Herein lies the first big tactical blunder of the gay rights movement — in search of mythical allies in the fight against a mythical enemy, they have instigated opposition across the board by making common cause with the same people that approve of throwing gay people off roofs or hanging them from cranes, against a dispensation that, while not sympathetic to them, is horrified at the thought of violence carried out against the community. Moreover, the conflation of everything, from normalisation to special protections, which, in anthropological terms, took the West 250 years, is sought to be compressed into a timeline of 10-15 years. While nobody can deny the demand is just, there are tactical issues that must be considered here.
This masochistic path of generating “maximum resistance” has been taken to legal extremes as well — and has resulted in the loss of much goodwill, not to mention time, treasure and effort. All one needs to do to decriminalise homosexuality is to simply get a Supreme Court directive saying: “consensual sex does not come under the purvey of 377”. Yet (and I would like to stress some of the smarter lawyers on the LGBT side have avoided this trap) a large portion of the argument rests on getting rid of IPC 377 altogether, something no court can legally do — overturn a code enacted by legislation.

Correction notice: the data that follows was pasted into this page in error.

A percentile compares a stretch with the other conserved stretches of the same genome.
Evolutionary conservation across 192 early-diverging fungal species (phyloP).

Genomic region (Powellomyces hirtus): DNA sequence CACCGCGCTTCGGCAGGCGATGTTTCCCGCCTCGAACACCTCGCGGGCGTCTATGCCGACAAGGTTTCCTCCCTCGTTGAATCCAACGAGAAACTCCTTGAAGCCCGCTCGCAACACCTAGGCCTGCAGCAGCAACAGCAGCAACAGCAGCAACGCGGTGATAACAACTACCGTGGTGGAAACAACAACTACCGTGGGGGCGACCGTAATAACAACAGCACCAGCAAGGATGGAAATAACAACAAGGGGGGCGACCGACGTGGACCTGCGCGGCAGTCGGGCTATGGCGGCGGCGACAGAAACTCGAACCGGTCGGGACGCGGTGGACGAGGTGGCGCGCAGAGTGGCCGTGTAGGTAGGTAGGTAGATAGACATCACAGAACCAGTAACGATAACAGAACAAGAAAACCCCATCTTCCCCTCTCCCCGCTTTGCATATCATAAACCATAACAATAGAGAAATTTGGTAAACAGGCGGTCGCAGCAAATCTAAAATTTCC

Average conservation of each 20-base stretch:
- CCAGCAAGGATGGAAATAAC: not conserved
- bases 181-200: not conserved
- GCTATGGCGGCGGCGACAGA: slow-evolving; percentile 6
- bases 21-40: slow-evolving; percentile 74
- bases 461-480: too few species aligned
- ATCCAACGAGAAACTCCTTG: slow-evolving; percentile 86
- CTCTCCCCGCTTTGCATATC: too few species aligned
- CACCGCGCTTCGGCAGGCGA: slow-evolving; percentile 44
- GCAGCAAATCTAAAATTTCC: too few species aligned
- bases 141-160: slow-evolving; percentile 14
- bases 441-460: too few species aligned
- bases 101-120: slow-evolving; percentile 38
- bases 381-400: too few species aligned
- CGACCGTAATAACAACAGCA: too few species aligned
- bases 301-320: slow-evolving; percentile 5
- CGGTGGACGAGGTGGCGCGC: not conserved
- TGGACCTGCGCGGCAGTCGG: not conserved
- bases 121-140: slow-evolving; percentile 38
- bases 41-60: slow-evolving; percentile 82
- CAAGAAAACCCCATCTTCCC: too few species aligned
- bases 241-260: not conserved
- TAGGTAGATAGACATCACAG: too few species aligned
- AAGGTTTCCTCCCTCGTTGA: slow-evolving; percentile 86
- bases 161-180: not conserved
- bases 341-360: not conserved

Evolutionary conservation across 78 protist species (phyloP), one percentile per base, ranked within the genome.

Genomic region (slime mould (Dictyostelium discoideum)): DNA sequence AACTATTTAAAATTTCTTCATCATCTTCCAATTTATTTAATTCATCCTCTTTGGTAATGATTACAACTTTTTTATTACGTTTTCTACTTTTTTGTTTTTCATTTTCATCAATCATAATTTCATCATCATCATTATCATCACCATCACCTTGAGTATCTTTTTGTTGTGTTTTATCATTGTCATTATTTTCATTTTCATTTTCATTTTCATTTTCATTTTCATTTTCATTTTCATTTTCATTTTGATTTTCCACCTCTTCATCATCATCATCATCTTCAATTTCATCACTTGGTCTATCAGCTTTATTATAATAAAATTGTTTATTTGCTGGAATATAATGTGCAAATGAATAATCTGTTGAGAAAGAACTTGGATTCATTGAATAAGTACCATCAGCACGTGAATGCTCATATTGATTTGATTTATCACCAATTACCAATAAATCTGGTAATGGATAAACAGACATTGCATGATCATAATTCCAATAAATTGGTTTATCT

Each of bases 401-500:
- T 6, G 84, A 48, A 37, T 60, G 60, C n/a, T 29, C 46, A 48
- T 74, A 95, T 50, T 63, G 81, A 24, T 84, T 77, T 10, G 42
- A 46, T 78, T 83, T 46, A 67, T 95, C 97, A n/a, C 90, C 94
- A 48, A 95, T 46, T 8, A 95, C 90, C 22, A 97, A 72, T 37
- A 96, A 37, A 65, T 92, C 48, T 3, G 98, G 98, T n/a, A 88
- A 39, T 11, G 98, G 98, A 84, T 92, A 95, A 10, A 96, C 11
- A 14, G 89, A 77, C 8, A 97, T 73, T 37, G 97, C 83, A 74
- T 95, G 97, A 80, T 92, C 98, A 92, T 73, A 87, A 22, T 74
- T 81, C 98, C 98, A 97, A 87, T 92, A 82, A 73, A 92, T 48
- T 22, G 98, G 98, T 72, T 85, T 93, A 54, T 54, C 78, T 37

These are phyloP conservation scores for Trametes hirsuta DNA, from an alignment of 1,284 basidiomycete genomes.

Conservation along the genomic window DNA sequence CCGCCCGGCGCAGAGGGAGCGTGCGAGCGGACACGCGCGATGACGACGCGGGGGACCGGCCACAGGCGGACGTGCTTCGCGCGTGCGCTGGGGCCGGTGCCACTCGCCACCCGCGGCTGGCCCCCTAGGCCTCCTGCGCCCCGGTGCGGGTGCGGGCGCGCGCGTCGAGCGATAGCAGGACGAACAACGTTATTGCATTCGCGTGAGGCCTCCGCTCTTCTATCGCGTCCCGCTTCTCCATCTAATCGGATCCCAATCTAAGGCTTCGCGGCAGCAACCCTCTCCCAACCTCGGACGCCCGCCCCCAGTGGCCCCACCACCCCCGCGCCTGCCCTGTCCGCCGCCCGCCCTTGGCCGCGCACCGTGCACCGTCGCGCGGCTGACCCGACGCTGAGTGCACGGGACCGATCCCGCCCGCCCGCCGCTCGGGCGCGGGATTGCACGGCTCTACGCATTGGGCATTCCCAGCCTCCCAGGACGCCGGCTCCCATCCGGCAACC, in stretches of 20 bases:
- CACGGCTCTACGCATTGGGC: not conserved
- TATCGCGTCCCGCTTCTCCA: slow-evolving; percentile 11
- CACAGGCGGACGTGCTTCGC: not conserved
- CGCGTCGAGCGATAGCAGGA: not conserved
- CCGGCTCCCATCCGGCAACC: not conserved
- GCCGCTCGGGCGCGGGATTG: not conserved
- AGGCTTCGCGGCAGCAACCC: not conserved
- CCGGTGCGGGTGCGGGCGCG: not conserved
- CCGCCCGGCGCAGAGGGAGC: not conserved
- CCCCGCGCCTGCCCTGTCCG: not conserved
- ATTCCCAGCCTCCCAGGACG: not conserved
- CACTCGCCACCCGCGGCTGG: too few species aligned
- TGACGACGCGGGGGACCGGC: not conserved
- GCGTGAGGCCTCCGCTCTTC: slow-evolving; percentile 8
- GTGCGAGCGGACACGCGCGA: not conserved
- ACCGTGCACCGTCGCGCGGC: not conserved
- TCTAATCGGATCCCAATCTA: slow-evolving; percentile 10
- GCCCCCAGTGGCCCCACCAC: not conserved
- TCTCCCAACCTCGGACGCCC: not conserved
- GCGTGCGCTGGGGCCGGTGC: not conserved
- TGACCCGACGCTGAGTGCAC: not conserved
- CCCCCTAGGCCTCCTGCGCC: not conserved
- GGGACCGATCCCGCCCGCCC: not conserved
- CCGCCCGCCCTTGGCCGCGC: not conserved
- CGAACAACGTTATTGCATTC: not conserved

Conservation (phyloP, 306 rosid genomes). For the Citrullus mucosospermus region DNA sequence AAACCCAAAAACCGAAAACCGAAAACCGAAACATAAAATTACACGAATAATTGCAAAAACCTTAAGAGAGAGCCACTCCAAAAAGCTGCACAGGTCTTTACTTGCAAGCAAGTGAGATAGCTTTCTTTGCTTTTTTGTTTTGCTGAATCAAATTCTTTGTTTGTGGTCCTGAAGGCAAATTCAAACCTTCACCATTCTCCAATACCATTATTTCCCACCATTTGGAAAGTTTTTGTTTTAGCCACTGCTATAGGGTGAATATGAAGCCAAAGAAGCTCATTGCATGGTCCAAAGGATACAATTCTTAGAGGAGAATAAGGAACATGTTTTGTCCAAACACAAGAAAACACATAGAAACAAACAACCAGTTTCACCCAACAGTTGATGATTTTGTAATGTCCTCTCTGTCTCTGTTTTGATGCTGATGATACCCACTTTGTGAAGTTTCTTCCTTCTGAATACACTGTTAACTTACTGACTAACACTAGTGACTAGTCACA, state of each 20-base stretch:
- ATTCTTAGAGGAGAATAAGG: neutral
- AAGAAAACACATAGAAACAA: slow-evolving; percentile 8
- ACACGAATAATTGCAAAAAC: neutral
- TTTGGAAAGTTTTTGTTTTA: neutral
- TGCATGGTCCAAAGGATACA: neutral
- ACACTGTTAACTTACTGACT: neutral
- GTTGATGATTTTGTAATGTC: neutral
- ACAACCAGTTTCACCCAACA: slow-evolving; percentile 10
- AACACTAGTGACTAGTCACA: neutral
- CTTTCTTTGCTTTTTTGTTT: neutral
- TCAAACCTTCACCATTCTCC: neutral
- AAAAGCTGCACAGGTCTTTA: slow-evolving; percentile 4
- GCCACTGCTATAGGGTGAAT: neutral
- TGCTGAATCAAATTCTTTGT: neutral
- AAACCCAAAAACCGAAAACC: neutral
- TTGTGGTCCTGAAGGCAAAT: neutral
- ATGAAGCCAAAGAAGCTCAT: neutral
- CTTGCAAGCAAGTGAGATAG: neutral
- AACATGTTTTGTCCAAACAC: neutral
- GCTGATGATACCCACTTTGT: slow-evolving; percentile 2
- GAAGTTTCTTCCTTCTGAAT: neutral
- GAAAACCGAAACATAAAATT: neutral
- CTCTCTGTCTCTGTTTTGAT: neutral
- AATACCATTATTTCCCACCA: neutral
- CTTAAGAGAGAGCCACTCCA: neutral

Indeed in keeping with the 1st Amendment to the Constitution and practiced in jurisprudence, when security has collided with human rights, courts have more often than not chosen security over the individual.
This was compounded by a well-intentioned but entirely futile effort by Dr Shashi Tharoor seeking a constitutional amendment legalising same-sex relations, when, in fact, there was no need for such an immense squandering of effort, for a goal that could have been achieved for a far lesser price.
Look, I tried: Shashi Tharoor has pitched in too. (Photo: PTI)
Rights are per se a legal fiction, as is the law. Pitting fiction against fiction is never a good idea, and from day one, the focus should not have been human rights which, though great for 15 seconds of fame, really bear no legal traction. Instead, the focus from day one should have been what the current team has finally settled for: a reading down of 377 on the basis of science as no single scientific body is willing to say that same-sex relations are unnatural anymore. Moreover, given that a particularly destructive feminist lobby ensured that the post-Nirbhaya case rape laws were made female-specific, 377 provides the gay male with the only legal recourse against rape in addition to the laws related to assault.
All of this is water under the bridge and nothing can be done about this now.
The point is, irrespective of where the judgement of the Supreme Court goes, the LGBT movement needs to do some serious introspection on its severe missteps — chronic politicisation, publicity-seeking and tactical blunders which, to quote that great Frenchman Talleyrand, “are worse than crimes”. In short, a mountain has been made of a molehill and we await results that could have been achieved a lot quicker, with a lot less effort.What should however be acknowledged is that whatever has been achieved has not been achieved in some heroic fight against the state — but with much tacit approval and help of a fundamentally benign state, whether one chooses to admit that or not.